• a) Working protocol: Good results depend on excellent standards, including the training of embryologists and doctors, and the use of top-quality materials, to select the best oocytes instead of embryos. Any sort of experimental approach should be avoided and local embryologists and doctors must be well trained in the procedures involved.


  • b) Politicians and the general public must be educated on fertility issues. Educational campaigns involving the dissemination of information regarding protection of fertility, and options to treat fertility including oocyte vitrification in the IVF technique are strongly advised.



  • c) The education of citizens on how to use and protect their fertility should also focus on how mothers/guardians should look after their daughter's fertility from a young age, e.g.: taking them for check-ups, proper methods of personal hygiene, etc. This can be supplemented by educational material to be distributed and discussed during PSD lessons in schools.


  • d) General Practitioners need to be regularly updated on fertility issues including prevention but also regarding pathologies that cause damage to the human reproductive system.



4a.  Title of Resolution: 


Proper Designated Space in the Breast Clinic at Mater Dei Hospital



1. Women attending Mater Dei Hospital for biopsies or other matters relating to breast cancer may be waiting for life-changing news alongside other patients who are there for other reasons. This is not ethical and psychologically appropriate for the breast cancer patient, who, after receiving her diagnosis has to go out into the corridor, emotionally upset by the information and disorientated; such situations are also distressing for the other people waiting their turn.

Currently, the Breast Care doctor gives the news and informs the patient about her medical condition in the so-called clinic, which in reality is more of an office / reception area. There is little privacy as it is the office/ reception area where the secretary is usually in the same room working at the computer and another nurse often communicating by phone with another patient.


 4b. Title of Resolution:  A prosthesis fitting room


Currently the fitting of breast prostheses takes place at Mater Dei Hospital but there is no designated room where this can be done.

By 2016 all EU member states will have to have specialist Breast Units in place. Therefore Malta will have to implement a number of changes before that date.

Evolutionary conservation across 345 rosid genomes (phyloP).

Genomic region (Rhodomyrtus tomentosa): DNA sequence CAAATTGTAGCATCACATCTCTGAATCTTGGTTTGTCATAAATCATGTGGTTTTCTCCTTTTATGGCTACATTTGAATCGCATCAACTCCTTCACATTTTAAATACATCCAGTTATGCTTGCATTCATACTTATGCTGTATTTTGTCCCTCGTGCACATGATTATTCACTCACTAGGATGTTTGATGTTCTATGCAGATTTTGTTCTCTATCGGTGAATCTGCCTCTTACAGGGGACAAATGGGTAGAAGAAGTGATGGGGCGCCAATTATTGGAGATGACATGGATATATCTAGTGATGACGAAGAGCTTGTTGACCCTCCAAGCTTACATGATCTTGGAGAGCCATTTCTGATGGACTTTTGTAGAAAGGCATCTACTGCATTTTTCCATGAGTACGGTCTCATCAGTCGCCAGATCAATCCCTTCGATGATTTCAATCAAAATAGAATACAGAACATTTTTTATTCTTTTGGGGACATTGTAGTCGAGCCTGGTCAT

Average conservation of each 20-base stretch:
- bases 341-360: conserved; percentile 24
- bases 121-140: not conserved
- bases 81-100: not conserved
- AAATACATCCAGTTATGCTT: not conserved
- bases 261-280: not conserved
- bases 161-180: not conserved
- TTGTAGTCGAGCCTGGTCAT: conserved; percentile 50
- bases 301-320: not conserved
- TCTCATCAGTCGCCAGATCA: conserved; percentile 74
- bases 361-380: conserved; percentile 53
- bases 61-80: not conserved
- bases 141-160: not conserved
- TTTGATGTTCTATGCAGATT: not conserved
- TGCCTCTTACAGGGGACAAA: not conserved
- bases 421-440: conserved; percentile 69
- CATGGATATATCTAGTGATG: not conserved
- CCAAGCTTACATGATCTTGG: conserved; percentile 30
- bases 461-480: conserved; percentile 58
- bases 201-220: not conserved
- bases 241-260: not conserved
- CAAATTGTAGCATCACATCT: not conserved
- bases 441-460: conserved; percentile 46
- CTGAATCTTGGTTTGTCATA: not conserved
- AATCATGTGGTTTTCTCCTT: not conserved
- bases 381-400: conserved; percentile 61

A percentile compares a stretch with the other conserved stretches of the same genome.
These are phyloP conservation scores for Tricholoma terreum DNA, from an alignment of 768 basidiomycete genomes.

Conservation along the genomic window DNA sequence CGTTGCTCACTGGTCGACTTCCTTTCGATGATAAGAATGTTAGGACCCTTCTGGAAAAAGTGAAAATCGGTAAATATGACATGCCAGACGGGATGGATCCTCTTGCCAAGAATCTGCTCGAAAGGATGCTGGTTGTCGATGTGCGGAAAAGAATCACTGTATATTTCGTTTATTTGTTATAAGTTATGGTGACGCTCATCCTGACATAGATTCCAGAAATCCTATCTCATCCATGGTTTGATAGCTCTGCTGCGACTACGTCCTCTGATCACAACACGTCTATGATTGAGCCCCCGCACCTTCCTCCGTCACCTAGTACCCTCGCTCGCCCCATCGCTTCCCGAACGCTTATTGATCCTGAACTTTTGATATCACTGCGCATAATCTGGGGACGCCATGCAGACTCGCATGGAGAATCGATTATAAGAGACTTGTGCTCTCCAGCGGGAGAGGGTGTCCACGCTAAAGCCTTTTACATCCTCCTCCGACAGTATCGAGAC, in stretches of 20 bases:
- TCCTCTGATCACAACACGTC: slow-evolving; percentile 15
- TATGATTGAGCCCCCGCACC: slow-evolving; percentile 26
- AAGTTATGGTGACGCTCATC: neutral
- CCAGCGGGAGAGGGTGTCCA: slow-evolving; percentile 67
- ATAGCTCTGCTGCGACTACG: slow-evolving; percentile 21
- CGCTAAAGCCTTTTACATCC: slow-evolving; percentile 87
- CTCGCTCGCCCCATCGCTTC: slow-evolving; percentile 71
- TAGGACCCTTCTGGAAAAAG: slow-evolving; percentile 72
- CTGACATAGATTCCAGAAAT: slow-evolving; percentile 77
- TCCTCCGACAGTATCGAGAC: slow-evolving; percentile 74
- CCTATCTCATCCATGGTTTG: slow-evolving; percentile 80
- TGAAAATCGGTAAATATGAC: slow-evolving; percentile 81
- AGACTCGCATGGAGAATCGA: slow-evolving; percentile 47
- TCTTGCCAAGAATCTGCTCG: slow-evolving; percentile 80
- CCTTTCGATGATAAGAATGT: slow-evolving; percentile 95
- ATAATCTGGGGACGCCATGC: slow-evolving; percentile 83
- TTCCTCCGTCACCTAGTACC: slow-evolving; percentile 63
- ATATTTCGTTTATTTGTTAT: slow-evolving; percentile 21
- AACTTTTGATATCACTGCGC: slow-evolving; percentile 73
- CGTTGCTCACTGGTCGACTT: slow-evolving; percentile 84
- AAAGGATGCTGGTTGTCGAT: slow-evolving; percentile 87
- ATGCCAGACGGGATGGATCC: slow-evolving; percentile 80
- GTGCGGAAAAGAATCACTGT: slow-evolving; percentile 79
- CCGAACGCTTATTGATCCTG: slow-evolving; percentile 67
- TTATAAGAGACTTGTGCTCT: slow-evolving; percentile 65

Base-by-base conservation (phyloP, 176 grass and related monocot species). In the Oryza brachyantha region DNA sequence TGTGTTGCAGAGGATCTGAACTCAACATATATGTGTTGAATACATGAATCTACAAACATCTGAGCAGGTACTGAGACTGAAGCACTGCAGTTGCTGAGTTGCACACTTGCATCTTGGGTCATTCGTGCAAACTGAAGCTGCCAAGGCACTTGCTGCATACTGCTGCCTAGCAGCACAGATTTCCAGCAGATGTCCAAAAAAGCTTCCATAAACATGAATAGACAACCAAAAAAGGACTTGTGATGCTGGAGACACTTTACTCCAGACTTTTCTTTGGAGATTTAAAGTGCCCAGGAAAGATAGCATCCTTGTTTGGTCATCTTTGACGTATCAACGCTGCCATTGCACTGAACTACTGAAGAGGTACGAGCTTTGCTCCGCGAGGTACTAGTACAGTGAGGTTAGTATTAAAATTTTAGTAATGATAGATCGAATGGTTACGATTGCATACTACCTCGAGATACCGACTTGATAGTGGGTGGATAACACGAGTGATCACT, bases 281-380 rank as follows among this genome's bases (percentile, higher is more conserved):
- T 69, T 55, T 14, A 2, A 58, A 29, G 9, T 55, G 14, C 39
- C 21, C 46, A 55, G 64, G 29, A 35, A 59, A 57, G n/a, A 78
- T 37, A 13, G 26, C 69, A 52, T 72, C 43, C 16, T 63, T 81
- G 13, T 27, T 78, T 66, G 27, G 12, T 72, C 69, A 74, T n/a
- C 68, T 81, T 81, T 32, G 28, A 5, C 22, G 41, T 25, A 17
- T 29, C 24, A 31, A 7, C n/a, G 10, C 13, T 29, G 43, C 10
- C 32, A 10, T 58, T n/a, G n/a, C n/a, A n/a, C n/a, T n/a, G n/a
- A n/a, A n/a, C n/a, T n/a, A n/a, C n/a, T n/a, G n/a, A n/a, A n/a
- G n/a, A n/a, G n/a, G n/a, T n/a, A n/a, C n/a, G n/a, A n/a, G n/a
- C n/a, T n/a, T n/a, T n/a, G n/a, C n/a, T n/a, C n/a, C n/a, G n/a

BCSG Europa Donna Malta is thus proposing that for 2012, there should be:

  • A designated space for a breast clinic comprising a clinic room, offices, reception area, waiting room as well as a quiet room where the patient can sit down with the Breast Care nurse for an explanation of what will be happening next.
  • An oncopsychologist as there is only one at the moment who has to deal with all types of cancer not just breast cancer.
  • A prosthesis fitting room.


5. Title of Resolution:


Follow-up to the Extension of Maternity Leave: Addressing the interim period between 2 January 2012(date when the legal notice came into force) and the functioning of Temping Agencies



The National Council of Women (NCW) is pleased to note Government's successful efforts to reach agreement on the extension of paid maternity leave with the social partners within the MCESD. In this agreement, which has been approved by the Employment Relationships Board, the extension of maternity leave by four weeks spread over a period of two years, will be paid by Government with a fixed amount of 160 euros per week. Mothers who are on maternity leave as from 2 Janyuary 2012 are entitled to  these provisions


NCW sees this development as another important step after the publication of the Legal Notice regulating Temping Agencies which came into force on the 5 December 2011. Employers also stand to gain by this measure as they will be able to employ trained personnel on a temporary basis when workers are on long leave, in this case mothers before and after they have given birth.


The interim period necessary for a fully functioning temping agency/ies requires a number of measures to address both the needs of employers and workers


NCW Recommendations


  • ETC Schemes for the provision of supply workers during maternity and paternity leave
  • Collective agreements to be discussed and agreed on by social partners regarding flexible working time frames for mothers and fathers and the necessary accompanying measures to curb abuse
  • Continued increase of affordable and accessible care services for children through private/public partnerships through Structural Funds
  • Mandatory registration of all care services to ensure the required standards are observed